“All the expertise and involvement in this project is a huge tribute to our community, and the collective vision we have for serving our youth.” Hostetler said. “The flagship nursery started out as a low-tech shade house nursery design, but took a futuristic leap when Pacific Domes, a local manufacturer of geodesic structures, also volunteered a significant contribution.”

Based in Ashland, Pacific Domes supplies the global market with geodesic domes for shelters, events, greenhouses, emergency relief and playgrounds. This unique white hemispheric structure will be nestled in the forested area at the entrance to ScienceWorks. Future plans for the Dome include exhibits inside and outside the dome, as well as presentations on architecture and engineering.

The meteorological station is manufactured by Met One Instruments of Grants Pass, who contributed part of the cost and developed special software to make the weather data more accessible to local residents.

Metal artist Cheryl Garcia of The Great Metal Works is providing contracting expertise on the installation. Kerry KenCairn of KenCairn Sager Landscape Architects provided help on the placement of the structures and the protection of trees and landscaping on the site. Ken Ogden of OgdenRoemerWilkerson Architecture is the architect on the project. Nabil Taha of Precision Structure Engineering engineered the Nursery Dome, and Barb Ciota is the engineer for the Weather Station.

Lomakatsi involves youth from across Southern Oregon, grades K-12, in every step of the forest and watershed restoration process, in a comprehensive program of in-school classroom presentations, hands-on education at shade house native plant nurseries, school and community-field days for planting and site maintenance, and educational field trips. Nursery plants, grown at schools, the Jackson Wellsprings nursery, and now ScienceWorks, are used to revegetate streamside and forest sites all over the Rogue Valley through Lomakatsi’s Restoration Adopted Site program.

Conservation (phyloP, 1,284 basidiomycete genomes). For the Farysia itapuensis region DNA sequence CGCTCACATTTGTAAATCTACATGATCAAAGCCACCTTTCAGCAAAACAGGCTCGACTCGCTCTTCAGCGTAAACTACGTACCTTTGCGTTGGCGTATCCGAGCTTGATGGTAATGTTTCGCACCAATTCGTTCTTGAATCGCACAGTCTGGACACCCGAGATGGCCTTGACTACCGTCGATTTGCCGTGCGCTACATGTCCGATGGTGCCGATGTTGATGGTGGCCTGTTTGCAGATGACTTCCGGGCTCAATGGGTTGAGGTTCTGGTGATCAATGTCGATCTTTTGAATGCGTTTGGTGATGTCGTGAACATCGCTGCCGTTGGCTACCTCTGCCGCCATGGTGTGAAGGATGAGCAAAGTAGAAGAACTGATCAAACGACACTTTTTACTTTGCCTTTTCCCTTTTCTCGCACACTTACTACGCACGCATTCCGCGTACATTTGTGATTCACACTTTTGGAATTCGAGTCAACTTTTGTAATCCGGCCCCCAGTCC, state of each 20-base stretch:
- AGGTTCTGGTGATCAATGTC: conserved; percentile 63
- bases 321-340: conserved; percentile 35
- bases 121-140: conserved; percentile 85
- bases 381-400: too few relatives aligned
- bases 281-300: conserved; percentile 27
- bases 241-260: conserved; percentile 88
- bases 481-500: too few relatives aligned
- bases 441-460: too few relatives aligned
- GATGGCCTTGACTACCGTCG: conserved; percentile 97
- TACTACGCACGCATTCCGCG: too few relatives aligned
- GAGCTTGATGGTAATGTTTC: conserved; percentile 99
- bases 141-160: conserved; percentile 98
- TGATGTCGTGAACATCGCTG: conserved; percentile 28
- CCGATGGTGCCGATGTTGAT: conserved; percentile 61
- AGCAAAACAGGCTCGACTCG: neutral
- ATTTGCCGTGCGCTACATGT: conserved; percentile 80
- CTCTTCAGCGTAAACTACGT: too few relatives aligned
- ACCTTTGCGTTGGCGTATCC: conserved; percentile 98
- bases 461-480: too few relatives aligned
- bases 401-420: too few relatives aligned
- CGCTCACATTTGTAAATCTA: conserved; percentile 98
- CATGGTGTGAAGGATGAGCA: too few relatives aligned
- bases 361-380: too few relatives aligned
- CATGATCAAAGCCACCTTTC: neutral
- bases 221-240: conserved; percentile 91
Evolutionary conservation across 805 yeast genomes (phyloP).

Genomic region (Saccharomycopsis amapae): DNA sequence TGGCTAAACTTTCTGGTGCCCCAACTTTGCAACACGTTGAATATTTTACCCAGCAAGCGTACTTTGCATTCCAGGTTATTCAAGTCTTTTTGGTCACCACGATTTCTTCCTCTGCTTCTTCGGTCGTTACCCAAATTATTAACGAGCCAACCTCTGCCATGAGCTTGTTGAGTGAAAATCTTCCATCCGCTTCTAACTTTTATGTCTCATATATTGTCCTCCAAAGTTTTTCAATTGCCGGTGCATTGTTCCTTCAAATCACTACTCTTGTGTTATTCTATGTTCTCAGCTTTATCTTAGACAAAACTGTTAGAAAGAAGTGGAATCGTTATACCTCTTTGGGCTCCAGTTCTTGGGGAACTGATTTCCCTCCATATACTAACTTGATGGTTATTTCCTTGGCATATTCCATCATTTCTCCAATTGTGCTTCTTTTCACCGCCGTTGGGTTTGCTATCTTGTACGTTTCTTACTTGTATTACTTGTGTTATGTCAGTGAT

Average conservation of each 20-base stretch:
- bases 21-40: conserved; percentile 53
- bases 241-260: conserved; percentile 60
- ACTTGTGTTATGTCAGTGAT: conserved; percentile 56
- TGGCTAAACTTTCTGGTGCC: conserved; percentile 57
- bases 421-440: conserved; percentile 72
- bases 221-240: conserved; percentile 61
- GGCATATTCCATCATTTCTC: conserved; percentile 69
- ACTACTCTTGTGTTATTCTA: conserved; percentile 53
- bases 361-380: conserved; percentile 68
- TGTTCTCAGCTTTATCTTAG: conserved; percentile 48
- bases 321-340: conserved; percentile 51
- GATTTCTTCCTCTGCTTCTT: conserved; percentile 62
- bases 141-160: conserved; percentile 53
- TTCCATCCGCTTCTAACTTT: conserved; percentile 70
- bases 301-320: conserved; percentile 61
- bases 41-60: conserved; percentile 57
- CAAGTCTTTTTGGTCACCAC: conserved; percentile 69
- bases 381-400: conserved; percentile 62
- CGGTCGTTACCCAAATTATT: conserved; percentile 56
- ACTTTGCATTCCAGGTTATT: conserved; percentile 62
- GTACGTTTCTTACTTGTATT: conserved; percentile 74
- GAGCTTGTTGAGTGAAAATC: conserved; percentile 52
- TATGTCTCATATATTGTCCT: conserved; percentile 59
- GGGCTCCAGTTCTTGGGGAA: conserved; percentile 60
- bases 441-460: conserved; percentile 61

Serving the community since 1995, Lomakatsi has a trained restoration workforce that implements habitat recovery and fire hazard reduction projects across the bioregion. The planting of forests and stream banks improves salmon and wildlife habitat, reduces noxious weeds, stabilizes stream banks, improves water quality, shades the streams and provides wood for the watershed system, as well as the economy. For more information, visit www.lomakatsi.org.

Community members who are interested in helping with the installation should contact Chris Hostetler at ScienceWorks at 482-6767 ext. 10 or [email protected]. Stormy weather may change the schedule, so check for an announcement in these pages or call ScienceWorks.

ScienceWorks is located at 1500 E. Main St.. Museum hours are 10 to 4 p.m. Wednesday through Saturday and noon to 4 p.m. on Sundays.

Now in its fifth year, ScienceWorks has served over 150,000 visitors and school children throughout Southern Oregon and Northern California.

More information is available at 482-6767 or www.scienceworksmuseum.org.